Factors influencing the prognosis of conjunctival melanoma include location of the primary lesion, tumor thickness, ulceration, mitotic index, lymph node metastasis, and distant metastasis. The presence of regional lymph node metastasis is one of the most important predictors of recurrence in patients with conjunctival melanoma.
The rationale for SLN biopsy is that there is a logical pattern of disease progression via lymphatic drainage of a cancer cell to the regional lymph node basin, and that the first lymph node, ie, the SLN, is the initial barrier to further spread of tumor cells.2
Accepted as the standard of care for melanoma and breast cancer in particular, SLN biopsy concept supports that tumor cells spread via SLN, and the technique is very useful for staging of certain types of solid tumor. SLN biopsy has a lower cost and less morbidity when compared with elective or prophylactic radical lymphadenectomy. SLN biopsy is a relatively standard and well established technique, and is recommended by Cohen at al3 for conjunctival melanoma. Importantly, their paper provides data supporting use of this approach for conjunctival melanoma in clinical practice.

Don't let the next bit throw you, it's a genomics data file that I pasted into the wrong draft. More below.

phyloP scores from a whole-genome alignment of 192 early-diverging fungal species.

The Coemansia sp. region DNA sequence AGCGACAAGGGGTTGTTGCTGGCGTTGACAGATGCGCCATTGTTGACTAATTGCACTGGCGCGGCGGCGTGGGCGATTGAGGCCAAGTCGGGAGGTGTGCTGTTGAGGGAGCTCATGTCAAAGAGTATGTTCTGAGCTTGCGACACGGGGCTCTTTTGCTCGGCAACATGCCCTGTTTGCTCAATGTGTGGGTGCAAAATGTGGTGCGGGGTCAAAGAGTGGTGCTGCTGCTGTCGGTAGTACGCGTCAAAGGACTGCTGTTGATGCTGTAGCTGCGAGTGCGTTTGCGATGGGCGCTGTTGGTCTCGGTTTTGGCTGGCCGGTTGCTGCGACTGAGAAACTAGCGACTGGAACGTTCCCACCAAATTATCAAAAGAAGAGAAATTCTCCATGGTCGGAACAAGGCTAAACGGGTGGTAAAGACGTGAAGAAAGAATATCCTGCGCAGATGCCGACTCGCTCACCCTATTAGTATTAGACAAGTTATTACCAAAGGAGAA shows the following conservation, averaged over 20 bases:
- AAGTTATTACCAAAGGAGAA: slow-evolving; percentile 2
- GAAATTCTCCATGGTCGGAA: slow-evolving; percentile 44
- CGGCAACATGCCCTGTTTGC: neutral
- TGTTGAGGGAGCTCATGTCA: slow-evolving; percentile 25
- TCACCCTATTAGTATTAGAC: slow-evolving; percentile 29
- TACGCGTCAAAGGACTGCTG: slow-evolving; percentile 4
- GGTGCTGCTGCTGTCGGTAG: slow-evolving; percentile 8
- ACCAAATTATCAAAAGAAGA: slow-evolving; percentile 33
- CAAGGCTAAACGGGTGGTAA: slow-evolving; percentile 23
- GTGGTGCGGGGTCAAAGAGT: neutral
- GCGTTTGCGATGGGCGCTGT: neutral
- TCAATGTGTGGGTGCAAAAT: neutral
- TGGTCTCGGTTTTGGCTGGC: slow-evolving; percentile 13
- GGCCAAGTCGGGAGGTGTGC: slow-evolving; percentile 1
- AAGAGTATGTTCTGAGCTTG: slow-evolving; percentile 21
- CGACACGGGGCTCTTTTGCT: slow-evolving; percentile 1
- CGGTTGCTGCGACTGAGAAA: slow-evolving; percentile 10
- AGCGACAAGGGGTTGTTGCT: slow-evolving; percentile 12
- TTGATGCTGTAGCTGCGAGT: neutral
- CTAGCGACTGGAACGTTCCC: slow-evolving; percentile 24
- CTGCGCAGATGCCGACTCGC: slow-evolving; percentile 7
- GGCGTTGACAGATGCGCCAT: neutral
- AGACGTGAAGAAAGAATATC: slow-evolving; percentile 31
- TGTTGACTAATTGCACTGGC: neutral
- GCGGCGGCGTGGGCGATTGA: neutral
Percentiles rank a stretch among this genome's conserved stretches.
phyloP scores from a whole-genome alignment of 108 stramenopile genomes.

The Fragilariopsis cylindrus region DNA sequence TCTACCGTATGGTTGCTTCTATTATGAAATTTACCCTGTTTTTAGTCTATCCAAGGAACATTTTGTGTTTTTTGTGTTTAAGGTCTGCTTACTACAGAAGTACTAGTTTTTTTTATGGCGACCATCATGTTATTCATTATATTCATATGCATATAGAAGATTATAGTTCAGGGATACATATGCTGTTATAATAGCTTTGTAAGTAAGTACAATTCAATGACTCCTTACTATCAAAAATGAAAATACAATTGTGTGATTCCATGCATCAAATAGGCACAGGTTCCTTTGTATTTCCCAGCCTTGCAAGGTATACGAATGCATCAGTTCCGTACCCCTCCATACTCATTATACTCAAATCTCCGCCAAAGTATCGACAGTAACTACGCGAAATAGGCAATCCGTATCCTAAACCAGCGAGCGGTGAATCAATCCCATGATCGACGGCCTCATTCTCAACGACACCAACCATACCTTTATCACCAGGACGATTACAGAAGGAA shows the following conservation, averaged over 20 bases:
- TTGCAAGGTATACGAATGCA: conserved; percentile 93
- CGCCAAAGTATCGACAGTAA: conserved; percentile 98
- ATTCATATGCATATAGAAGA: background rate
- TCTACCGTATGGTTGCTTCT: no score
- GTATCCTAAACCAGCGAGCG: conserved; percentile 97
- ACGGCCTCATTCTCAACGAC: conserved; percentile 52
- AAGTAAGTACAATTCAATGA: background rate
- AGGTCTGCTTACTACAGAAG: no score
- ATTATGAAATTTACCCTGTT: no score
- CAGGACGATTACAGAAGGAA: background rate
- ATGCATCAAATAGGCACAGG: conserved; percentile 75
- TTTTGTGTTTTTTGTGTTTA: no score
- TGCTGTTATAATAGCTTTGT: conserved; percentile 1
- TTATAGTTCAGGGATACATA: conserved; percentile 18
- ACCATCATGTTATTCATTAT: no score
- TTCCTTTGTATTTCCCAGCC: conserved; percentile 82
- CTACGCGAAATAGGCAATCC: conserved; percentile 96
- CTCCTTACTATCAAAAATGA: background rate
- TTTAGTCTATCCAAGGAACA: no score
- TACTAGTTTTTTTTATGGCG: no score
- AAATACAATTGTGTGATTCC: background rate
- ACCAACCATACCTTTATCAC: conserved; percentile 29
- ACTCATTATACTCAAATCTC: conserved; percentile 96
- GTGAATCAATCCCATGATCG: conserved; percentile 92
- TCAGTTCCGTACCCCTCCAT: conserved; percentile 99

Herein, we present procedure-related data for three patients with rare conjunctival melanoma who underwent tumor resection with SLN biopsy at our institution, where we have established routines and a methodology for use of SLN biopsy in ocular melanoma.
Materials and methods